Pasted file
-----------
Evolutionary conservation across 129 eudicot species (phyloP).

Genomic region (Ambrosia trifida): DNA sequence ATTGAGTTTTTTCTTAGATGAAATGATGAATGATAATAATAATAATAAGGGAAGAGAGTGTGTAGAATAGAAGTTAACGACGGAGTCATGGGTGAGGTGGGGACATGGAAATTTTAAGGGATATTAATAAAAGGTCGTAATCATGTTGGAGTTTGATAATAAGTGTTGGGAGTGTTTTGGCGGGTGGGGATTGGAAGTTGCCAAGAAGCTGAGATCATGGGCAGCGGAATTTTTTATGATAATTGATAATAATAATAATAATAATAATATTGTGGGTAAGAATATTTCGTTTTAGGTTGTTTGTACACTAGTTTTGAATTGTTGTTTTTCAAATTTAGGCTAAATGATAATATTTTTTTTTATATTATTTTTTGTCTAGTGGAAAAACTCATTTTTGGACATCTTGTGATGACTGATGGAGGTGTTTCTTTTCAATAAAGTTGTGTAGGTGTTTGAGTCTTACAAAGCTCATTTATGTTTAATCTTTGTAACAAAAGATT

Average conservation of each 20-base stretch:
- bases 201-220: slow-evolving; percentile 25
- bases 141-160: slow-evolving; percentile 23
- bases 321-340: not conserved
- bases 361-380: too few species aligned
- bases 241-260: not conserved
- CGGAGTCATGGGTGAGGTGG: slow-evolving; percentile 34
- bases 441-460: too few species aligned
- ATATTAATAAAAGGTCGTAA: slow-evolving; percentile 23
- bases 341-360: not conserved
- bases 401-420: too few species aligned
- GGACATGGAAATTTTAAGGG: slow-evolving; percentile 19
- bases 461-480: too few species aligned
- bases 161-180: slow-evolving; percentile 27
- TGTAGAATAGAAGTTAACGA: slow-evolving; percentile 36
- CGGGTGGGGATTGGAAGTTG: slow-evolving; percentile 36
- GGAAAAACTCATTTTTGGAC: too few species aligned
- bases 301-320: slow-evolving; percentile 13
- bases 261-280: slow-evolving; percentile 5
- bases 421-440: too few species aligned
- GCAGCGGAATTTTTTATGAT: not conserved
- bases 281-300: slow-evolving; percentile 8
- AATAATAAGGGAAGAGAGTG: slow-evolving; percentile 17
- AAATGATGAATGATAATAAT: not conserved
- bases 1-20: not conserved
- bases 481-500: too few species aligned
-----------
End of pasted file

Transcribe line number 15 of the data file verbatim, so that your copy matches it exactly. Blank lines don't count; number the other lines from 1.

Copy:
- bases 461-480: too few species aligned